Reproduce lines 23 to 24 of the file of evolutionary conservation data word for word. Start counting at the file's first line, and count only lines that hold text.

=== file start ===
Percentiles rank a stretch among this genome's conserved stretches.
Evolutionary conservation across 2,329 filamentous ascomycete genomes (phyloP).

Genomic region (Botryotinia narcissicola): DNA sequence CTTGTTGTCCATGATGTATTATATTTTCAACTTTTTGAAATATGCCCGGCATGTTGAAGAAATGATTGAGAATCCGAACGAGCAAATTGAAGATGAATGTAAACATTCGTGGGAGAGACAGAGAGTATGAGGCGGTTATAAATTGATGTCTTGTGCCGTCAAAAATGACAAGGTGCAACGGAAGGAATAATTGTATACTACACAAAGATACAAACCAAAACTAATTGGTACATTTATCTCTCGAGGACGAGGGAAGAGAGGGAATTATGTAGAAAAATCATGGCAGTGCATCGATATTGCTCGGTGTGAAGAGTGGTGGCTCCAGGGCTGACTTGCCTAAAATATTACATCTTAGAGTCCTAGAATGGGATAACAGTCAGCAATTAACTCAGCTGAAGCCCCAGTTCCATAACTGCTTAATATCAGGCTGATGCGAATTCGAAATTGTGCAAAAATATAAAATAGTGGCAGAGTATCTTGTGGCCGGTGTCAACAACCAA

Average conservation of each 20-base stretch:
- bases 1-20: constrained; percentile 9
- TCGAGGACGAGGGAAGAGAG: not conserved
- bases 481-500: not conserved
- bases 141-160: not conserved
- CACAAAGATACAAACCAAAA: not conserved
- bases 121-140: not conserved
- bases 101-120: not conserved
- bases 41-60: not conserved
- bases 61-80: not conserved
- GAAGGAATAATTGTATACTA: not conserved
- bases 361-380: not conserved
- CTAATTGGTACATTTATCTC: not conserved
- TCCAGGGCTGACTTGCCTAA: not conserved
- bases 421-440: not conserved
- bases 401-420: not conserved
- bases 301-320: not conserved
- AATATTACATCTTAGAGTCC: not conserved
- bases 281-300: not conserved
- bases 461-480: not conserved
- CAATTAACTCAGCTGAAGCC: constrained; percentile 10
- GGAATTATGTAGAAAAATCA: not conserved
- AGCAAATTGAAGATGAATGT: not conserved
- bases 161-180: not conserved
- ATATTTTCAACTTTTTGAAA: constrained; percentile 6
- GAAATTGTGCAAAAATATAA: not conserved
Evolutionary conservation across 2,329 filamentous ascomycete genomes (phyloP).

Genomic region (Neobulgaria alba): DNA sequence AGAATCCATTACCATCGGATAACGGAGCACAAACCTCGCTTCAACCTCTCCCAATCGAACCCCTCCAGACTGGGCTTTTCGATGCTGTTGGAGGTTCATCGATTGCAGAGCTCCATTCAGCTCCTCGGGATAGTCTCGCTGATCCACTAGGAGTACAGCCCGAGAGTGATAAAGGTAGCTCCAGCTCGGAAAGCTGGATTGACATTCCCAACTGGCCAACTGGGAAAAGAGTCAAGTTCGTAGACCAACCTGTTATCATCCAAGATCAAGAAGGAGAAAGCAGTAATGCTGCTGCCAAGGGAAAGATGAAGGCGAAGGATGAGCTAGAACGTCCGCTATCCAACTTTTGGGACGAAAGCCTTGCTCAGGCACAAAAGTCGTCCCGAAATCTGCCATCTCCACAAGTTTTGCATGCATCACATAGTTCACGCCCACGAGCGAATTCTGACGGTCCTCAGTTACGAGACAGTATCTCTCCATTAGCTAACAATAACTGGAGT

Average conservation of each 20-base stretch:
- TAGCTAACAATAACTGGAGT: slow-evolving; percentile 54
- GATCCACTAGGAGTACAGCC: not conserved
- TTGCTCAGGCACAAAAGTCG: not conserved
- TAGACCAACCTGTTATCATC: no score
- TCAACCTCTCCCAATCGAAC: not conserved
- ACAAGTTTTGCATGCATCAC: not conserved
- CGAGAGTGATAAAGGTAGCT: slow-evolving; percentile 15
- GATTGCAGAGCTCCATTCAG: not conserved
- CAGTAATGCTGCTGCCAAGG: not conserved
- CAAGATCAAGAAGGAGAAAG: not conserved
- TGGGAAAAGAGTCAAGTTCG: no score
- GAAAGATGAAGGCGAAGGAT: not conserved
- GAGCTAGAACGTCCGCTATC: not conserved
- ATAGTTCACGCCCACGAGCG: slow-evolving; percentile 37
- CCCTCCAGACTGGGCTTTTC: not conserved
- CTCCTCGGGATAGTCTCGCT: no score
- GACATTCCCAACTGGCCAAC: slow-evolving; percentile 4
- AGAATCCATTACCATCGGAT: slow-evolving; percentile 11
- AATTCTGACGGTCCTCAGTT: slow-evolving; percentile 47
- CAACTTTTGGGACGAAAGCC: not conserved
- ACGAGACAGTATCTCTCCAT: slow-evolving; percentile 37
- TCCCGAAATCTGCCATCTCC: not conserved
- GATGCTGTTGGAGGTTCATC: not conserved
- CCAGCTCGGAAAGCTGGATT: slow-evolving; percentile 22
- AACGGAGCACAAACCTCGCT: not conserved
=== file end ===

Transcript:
- bases 461-480: not conserved
- CAATTAACTCAGCTGAAGCC: constrained; percentile 10